A group of Russian hackers has reportedly amassed what may be the largest collection of stolen Internet credentials ever: 1.2 billion user names and passwords, plus 500 million email addresses. Hold Security, a Wisconsin-based information security company that uncovered the stash and the hacking ring behind it, provided the details to the New York Times on Tuesday. More than 420,000 websites, including some unnamed but reportedly major ones, fell victim to the remarkably rudimentary hack over the several years the cybercrime ring has been operational, according to the Times.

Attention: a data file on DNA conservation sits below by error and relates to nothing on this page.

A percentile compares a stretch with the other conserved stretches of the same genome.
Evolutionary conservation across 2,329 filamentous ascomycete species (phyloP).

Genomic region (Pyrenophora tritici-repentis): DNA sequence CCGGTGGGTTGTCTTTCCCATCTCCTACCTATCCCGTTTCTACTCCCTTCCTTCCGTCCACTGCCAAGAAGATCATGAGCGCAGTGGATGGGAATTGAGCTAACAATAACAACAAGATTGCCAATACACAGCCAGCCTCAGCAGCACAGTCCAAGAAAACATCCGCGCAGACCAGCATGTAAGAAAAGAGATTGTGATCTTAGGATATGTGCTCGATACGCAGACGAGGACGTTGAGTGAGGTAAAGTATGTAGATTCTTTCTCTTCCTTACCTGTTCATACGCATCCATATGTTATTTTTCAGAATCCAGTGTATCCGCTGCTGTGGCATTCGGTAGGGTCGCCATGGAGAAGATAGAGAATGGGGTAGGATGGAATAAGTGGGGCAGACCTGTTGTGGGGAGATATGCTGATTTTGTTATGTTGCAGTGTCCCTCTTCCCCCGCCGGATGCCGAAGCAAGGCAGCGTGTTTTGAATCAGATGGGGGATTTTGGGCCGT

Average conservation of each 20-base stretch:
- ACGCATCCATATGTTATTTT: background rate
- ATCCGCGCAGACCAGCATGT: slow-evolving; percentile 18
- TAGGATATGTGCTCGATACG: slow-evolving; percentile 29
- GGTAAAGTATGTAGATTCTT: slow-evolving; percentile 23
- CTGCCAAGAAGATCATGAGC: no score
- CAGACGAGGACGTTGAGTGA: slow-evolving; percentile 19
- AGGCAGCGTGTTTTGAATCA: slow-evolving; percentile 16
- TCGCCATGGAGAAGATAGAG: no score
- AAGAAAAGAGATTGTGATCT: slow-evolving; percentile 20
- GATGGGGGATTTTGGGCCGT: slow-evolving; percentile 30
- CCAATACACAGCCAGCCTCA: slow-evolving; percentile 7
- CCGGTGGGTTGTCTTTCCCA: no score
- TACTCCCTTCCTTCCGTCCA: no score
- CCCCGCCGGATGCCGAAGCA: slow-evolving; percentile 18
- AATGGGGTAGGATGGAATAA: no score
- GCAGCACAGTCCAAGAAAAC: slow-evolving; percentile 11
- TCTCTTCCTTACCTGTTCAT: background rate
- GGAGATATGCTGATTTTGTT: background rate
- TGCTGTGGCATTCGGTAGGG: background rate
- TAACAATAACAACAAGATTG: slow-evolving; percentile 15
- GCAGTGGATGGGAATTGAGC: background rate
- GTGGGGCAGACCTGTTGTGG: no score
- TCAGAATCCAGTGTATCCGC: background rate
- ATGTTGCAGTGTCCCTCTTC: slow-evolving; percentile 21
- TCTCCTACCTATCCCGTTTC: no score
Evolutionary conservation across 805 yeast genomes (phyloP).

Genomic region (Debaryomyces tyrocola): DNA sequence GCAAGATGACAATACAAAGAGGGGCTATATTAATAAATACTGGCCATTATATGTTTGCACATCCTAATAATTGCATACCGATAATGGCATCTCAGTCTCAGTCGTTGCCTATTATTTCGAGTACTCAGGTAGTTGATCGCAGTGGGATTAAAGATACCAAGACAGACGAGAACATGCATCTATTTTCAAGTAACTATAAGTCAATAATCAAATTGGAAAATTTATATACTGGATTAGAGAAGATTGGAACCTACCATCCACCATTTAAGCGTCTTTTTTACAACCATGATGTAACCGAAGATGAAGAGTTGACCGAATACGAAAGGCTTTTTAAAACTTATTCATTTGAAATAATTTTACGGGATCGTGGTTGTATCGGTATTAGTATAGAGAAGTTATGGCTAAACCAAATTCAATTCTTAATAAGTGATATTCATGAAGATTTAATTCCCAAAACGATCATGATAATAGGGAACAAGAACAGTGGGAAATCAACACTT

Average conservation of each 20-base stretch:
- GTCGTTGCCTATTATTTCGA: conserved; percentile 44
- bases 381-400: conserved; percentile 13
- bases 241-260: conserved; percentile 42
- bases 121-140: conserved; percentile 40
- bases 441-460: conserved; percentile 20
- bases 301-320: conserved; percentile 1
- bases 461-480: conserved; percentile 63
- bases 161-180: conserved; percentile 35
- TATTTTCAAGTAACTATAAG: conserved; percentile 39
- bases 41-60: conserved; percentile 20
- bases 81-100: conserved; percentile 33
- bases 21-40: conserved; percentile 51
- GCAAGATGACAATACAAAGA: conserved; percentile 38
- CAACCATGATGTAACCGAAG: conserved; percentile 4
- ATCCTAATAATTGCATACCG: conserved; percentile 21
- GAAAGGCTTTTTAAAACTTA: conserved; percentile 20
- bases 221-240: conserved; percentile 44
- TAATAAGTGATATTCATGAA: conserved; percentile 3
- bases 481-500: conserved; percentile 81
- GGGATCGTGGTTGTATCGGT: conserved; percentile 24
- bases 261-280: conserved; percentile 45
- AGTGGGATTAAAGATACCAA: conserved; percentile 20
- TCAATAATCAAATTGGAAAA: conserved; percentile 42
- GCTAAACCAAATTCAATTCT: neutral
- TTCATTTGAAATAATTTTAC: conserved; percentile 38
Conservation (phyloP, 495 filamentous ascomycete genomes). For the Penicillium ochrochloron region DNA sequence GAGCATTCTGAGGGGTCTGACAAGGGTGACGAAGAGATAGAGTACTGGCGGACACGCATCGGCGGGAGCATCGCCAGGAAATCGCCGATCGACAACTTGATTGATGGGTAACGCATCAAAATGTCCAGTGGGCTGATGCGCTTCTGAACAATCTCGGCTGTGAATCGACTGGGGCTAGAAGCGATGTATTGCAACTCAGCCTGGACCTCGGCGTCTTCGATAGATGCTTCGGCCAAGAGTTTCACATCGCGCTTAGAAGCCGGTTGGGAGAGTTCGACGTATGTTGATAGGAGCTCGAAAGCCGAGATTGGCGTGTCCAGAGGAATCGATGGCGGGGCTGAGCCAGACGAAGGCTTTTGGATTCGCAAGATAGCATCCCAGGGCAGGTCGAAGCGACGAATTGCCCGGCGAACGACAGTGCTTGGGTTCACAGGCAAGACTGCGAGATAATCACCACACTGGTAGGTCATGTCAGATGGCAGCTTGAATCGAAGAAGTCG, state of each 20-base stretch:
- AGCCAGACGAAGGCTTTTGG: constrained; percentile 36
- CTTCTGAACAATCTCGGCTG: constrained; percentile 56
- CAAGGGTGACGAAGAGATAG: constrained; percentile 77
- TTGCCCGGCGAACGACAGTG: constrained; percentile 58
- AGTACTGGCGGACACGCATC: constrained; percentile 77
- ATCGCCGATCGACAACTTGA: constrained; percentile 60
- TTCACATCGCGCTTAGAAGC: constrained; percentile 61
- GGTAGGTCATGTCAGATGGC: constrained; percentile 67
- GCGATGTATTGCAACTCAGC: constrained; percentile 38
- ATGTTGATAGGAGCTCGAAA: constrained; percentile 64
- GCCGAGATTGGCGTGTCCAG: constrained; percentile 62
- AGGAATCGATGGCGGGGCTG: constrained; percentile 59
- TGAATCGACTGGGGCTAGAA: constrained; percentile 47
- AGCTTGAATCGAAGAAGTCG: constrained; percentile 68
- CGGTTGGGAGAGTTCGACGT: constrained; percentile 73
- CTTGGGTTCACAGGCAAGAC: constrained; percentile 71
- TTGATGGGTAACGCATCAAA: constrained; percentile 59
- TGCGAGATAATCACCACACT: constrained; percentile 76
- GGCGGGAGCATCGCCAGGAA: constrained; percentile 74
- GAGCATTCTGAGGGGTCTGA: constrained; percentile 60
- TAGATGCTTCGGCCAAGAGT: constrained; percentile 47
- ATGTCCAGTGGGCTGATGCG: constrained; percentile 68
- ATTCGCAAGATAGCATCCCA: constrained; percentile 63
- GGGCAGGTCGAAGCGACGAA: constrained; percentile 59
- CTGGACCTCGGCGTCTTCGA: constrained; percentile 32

The technique believed to be used is a well-established one for plucking low-hanging fruit of the Internet. Computers all over the world, unknowingly infected with malware, formed a "botnet" doing the group's bidding. Each time a computer visited a site, it attempted a "SQL injection," in which items like search and comment fields are filled with code meant to force the site's database to spit out its contents. Such vulnerabilities are well known and fairly easily fixed, but thousands of websites clearly have yet to do so. NBC News contacted Hold Security for details but has not yet received a response.
— Devin Coldewey, NBC News
First published August 5 2014, 2:37 PM